In the late eighties, a scrawny young man returned to India from the US having completed his MBA from the University of Scranton. He had lights in his eyes, fascinated as he had become by television in the US during his management freshman and graduation days.
But television in India was a domain restricted to only state-owned Doordarshan. For a while, he dabbled in the print media that his family owned but the lure of the moving image proved too strong. So, he did the next best thing: he started producing a video magazine in Tamil.
Kalanithi Maran had bigger ambitions; he wanted to start a TV channel in Tamil; not just a TV channel; TV channels in the various south Indian languages. With that goal in mind, he approached the then-emerging TV baron Subhash Chandra whose Zee TV had caught the imagination of the nation with edgy fast-paced general entertainment programming.
The young man wanted a slot (one in the afternoon) on Zee TV’s service to start his own TV channel; but a Zee TV executive saw no merit in the plan and turned it down. He never got a chance to meet the goateed Chandra. It was to prove to be a colossal mistake. However, another cable TV operator–Siddhartha Srivastava–who has the distinction of launching the first Indian private TV channel (not Subhash Chandra as many commonly believe) called ATN was more giving and provided him with a slot.
Kalanithi cobbled together his savings and also got his father the late Murosali Maran to guarantee a bank loan for him. The same 25 friends who were working on the video magazine–Poomalai (which was by then plagued by piracy) and the cable TV programme Tamizh Maalai–stood by him and drew up the programming for the to-be-launched channel.
Thus, Sun TV was born on 14 April 1993 beaming off the wobbly Russian satellite called Gorizont. The programming was primarily film entertainment-based. Kalanithi and his team had to work hard to build cable TV distribution infrastructure in the state, coaxing shop owners to become cable TV operators and set up headends and distribute Sun TV so that it could be seen by Tamilians who had little else to watch in the comfort of their homes.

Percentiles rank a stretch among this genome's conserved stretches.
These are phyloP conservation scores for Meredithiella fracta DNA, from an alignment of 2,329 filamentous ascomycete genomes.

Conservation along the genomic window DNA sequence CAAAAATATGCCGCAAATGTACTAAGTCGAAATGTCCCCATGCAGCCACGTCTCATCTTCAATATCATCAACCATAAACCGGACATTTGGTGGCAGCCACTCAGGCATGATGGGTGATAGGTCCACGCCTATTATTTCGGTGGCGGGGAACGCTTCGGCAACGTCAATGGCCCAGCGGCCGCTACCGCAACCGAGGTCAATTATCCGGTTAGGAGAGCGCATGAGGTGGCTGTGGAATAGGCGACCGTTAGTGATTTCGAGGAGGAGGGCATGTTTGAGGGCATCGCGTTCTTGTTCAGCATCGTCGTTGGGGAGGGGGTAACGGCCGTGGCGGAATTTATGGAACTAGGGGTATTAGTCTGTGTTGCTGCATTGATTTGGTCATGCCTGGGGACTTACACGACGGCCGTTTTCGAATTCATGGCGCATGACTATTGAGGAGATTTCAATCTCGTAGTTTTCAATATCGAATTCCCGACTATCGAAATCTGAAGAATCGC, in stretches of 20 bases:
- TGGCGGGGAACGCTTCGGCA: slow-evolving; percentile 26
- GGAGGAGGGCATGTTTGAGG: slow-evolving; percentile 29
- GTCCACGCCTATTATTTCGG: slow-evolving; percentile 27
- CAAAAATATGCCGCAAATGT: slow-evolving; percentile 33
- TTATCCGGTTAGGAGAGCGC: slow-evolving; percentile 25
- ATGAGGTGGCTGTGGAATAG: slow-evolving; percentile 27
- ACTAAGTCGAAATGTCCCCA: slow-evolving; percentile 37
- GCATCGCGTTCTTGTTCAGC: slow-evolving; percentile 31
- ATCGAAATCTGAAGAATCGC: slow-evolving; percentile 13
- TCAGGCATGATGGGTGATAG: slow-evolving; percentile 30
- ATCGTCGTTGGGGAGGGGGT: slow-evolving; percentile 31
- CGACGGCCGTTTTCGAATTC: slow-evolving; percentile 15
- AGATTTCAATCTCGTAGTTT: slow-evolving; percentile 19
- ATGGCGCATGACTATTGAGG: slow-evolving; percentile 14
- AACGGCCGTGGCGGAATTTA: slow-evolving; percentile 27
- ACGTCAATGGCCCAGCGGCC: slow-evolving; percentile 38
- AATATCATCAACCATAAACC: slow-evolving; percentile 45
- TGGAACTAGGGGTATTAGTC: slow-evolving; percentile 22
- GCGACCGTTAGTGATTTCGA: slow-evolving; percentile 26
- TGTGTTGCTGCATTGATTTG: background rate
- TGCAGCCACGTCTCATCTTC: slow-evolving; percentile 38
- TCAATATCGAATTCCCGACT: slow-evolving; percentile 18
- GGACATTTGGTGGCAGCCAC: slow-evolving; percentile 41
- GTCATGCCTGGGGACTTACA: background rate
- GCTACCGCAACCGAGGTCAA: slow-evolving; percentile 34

His efforts bore fruit: cable TV operators soon thereafter popped up all over Tamil Nadu, courtesy consumer demand for the channel. Both fuelled each other and, by 1996, Sun TV was notching up revenue of Rs 450 million with a penetration of 86 per cent in the state. Apart from Zee TV, it was the only other channel that was sporting a black bottom line at that time.
Kalanithi went about fulfilling his dream to have a southern Indian language network, just as Chandra was expanding his Zee Network. The aggressive young entrepreneur launched Udaya TV in Karnataka in 1994, took over Gemini TV soon thereafter and Surya TV followed. There has been no stopping him and, today, the group runs 33 channels and another nine are being added. His portfolio covers the genres of entertainment, news, comedy, music, movies, kids and classic.
Along the way, Kalanithi appears to have shed his inhibitions of foraying outside his comfort zone of the south–Tamil, Telugu, Kannada and Malayalam. For some time now, the Sun group has been gestating Bengali and Marathi language channels. Six to eight months from now, the two are slated to be launched and teams have been hired in Kolkata and in Mumbai. Hectic parleys are going on to decide the programming, the positioning, the distribution and marketing of the two channels.
Kalanithi also owns 42 FM radio stations, the second-largest Tamil-circulated daily newspaper in India Dinakaran, and five other magazines, DTH platform Sun Direct and the Sunrisers Hyderabad IPL cricket team. Then, there is the cable TV network SCV, which has presence in Chennai. The Sun group made an ill-informed dash to acquire and run an airline SpiceJet, which Kalanithi found challenging to do and quickly did a volte face and sold it to Ajay Singh who has since been doing a better job. And then there is the network’s new OTT offering Sun Nxt.
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